The War on Pain — by Scott Fishman Very helpful in understanding the many biological/medical sides of pain better. Fishman is Chief of Medicine somewhere and has done/seen it all. Embedded throughout are helpful suggestions for coping. Gives a picture of what is “normal” regarding chronic pain.

Based on interviews with pain patients and pain healthcare professionals:

Pain. The Science and Culture of Why We Hurt by Marni Jackson

The Truth about Chronic Pain by Arthur Rosenfeld. In both, there are plenty of sketches of what the typical chronic pain experience is like.

Managing Pain Before It Manages You by Margaret Caudill. Provides practical suggestions for managing many of the common issues confronting people living with pain.

*New England Journal of Medicine* (Volume 356, Number 25,
June 21) includes a review of the book *The Art of Aging: A Doctor’s
Prescription for Well-Being* by Sherwin B. Nuland (302 pp., Random
House, 2007. $24.95. ISBN 978-1-4000-6477-9).

The review is by A. Mark Clarfield, M.D., Ben-Gurion University of the
Negev, Beersheva, Israel.

Here’s the review:

As a geriatrician, I am familiar with most of the biological and medical
topics discussed in this book. But as Sherwin Nuland is above all an
excellent and thoughtful writer, I simply enjoyed reading it. The book
does not, it seems to me, speak primarily to physicians or their aged
patients but speaks to anyone interested in human aging. As Nuland
points out, the purpose of the book is “to tell of human aging and its
rewards — and also of its discontents . . . to tell of how best to
prepare for the changes that inevitably demand accommodation, demand a
shift in focus, and demand a realistic assessment of goals and directions.”

Nuland, a retired surgeon who had a long career in general surgery at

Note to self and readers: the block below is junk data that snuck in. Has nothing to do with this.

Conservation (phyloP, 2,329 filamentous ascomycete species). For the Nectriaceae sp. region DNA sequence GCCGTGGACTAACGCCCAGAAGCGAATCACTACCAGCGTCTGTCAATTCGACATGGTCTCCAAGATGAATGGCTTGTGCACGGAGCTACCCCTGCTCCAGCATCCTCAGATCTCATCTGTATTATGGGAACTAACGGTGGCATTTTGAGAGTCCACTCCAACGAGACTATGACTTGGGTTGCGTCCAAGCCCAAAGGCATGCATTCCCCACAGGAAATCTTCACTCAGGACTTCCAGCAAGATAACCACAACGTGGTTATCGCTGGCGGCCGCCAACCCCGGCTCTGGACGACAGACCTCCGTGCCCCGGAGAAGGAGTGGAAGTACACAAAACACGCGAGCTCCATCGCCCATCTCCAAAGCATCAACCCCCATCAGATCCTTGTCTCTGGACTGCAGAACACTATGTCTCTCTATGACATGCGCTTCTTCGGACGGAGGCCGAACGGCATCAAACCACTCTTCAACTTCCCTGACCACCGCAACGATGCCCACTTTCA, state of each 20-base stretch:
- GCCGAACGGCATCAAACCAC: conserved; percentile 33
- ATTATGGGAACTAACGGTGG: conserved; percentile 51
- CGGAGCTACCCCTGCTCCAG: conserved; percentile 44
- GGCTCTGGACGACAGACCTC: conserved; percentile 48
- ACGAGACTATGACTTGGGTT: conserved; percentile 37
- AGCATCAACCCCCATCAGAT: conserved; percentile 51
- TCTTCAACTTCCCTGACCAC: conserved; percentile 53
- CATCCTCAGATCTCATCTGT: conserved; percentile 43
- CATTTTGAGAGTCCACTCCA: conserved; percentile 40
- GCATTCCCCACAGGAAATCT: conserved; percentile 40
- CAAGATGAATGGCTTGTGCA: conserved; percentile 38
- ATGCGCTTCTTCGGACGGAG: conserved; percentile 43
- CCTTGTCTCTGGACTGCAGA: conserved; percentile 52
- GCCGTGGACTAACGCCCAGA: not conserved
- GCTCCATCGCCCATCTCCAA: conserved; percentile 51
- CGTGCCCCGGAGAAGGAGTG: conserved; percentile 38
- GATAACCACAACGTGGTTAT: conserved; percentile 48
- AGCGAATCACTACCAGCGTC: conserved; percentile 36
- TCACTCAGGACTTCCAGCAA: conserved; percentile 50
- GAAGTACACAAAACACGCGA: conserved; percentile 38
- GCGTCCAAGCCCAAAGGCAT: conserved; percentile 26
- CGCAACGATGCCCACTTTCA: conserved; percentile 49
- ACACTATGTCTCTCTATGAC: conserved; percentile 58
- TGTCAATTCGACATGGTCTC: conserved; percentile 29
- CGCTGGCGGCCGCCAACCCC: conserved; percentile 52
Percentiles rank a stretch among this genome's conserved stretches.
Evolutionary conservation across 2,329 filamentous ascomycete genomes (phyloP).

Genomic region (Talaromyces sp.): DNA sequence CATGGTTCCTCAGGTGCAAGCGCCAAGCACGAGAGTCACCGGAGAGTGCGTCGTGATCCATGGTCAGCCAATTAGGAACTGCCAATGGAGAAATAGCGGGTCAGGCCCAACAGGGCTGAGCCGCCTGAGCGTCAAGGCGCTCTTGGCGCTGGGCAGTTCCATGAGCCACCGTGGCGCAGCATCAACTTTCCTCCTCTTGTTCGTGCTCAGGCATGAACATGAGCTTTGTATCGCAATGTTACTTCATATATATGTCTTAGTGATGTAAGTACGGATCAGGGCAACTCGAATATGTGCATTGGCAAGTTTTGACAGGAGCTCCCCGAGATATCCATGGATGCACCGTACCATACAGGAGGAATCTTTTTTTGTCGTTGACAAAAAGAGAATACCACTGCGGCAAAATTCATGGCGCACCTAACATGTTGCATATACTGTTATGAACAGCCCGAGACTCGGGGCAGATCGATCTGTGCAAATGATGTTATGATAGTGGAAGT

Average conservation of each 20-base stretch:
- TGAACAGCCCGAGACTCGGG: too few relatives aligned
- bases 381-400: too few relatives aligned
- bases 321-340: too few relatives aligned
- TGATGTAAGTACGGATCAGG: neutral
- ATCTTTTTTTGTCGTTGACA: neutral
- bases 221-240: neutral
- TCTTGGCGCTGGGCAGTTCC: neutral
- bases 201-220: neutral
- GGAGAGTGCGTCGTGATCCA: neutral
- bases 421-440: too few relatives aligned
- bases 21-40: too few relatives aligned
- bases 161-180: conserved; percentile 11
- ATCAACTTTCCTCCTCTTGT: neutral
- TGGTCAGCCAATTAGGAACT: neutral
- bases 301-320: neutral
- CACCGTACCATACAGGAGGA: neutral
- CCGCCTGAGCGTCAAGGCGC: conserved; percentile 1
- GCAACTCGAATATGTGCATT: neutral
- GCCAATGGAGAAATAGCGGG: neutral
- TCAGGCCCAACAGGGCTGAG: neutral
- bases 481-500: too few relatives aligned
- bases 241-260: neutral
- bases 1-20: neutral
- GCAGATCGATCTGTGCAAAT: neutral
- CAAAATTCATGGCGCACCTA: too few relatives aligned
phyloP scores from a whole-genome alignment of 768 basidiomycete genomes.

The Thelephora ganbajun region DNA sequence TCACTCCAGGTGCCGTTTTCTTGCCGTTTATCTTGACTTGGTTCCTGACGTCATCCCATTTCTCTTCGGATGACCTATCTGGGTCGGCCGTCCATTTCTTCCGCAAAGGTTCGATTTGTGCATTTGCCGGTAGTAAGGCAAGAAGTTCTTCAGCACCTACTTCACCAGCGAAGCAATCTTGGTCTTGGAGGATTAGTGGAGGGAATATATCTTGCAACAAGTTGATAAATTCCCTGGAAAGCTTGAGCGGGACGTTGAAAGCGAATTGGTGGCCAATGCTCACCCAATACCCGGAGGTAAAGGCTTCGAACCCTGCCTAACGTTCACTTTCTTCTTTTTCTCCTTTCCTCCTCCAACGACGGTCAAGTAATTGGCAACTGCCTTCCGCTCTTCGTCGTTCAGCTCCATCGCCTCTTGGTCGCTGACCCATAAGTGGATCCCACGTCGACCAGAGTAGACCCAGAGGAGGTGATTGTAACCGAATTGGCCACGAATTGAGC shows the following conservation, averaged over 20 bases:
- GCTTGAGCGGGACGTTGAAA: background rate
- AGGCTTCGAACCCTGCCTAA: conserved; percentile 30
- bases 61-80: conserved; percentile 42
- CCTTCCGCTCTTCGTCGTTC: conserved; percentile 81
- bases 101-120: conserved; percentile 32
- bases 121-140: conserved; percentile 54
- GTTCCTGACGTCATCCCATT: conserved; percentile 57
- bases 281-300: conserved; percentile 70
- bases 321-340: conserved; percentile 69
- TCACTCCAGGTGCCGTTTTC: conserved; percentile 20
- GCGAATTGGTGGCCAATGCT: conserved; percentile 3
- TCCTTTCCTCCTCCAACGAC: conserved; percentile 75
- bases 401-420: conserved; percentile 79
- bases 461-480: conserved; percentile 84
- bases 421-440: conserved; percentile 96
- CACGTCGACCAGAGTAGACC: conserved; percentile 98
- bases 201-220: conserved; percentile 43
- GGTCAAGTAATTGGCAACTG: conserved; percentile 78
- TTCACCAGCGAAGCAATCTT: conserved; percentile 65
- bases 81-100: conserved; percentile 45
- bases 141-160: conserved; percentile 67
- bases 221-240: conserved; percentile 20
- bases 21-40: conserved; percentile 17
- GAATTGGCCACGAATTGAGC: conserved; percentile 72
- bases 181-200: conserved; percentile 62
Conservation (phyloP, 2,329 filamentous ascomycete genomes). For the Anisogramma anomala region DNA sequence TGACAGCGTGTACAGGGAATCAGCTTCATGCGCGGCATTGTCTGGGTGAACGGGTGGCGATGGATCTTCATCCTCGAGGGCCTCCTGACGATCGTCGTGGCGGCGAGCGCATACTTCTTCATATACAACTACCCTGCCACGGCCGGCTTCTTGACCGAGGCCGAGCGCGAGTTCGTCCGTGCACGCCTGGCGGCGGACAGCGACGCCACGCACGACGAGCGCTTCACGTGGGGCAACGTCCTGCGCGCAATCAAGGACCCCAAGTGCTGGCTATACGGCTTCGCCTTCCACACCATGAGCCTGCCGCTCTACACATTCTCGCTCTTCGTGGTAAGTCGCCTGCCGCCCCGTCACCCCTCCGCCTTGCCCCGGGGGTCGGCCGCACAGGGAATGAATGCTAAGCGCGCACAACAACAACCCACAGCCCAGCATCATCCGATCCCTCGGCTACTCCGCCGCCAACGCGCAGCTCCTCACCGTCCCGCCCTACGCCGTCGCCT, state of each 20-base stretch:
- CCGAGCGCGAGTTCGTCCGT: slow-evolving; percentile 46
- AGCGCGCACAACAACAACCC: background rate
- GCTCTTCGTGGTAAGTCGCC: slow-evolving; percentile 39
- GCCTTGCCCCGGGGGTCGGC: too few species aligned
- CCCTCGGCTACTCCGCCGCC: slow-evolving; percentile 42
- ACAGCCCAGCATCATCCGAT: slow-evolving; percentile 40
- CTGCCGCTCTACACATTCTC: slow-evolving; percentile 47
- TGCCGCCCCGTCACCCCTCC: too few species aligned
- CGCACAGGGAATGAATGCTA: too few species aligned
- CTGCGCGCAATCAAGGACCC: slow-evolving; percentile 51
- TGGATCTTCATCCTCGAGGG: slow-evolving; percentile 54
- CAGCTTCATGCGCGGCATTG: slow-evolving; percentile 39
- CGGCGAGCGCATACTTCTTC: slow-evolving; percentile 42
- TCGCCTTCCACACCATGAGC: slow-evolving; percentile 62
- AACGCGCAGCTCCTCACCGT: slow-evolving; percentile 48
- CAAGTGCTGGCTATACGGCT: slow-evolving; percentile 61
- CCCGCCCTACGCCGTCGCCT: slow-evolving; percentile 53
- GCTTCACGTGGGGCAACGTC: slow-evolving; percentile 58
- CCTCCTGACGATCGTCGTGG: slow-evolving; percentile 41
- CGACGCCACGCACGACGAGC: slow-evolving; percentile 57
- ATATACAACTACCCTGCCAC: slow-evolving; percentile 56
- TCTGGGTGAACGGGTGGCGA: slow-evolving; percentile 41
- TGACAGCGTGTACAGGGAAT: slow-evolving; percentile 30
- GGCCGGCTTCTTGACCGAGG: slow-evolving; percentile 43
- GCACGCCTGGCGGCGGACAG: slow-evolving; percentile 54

Yale-New Haven Hospital and is currently a clinical professor of surgery
at Yale University, has written a number of popular and well-received
books on subjects both medical (How We Die: Reflections on Life’s Final
Chapter. New York: Vintage, 1995) and nonmedical (Maimonides. New York:
Schocken, 2005). Perhaps it was inevitable that as he began to age,
Nuland would turn his formidable analytic and literary skills toward the
universal biological process of aging.

This is not a long book, and it does not try to exhaust the subject of
gerontology. It does, however, touch on many aspects, from the basics of
the biology of aging to the sociology of senescence. Nuland reports on
his interactions with superstars of aging — including Michael DeBakey,
pushing 100 and going strong — as well as with more ordinary people to
show how they have tried (more or less successfully) to deal with their
own aging. This literary device is useful, but the book does not offer
enough examples of the many unfortunate people who feel defeated by
their old age or who just hang on by the skin of their increasingly
loose teeth. Given that Nuland has written an award-winning book on
dying, I was surprised that so little of this book deals with the
subject — one of the many concerns of older people, their caregivers,
and (though perhaps not often enough) their physicians.

Nuland builds a strong case for the “use it or lose it” school of
thought, and he gently but effectively debunks the notion that the human
lifespan may be increased to hundreds, if not thousands, of years.
Nuland, along with most gerontologists, thinks that such a lifespan
would render our world unlivable. His critique, primarily ethical and
sociological, is convincing.

The Art of Aging offers a lot of good advice and thoughtful ideas for
the interested lay reader, and it wouldn’t hurt for doctors to read the
book — especially those who hope to reach a healthy old age themselves.
They could do worse than to recommend this fine work to their patients,
especially to baby boomers, who are not likely to go so gently into that
good night. Those who take Nuland’s advice will be spared a lot of grief
as they age.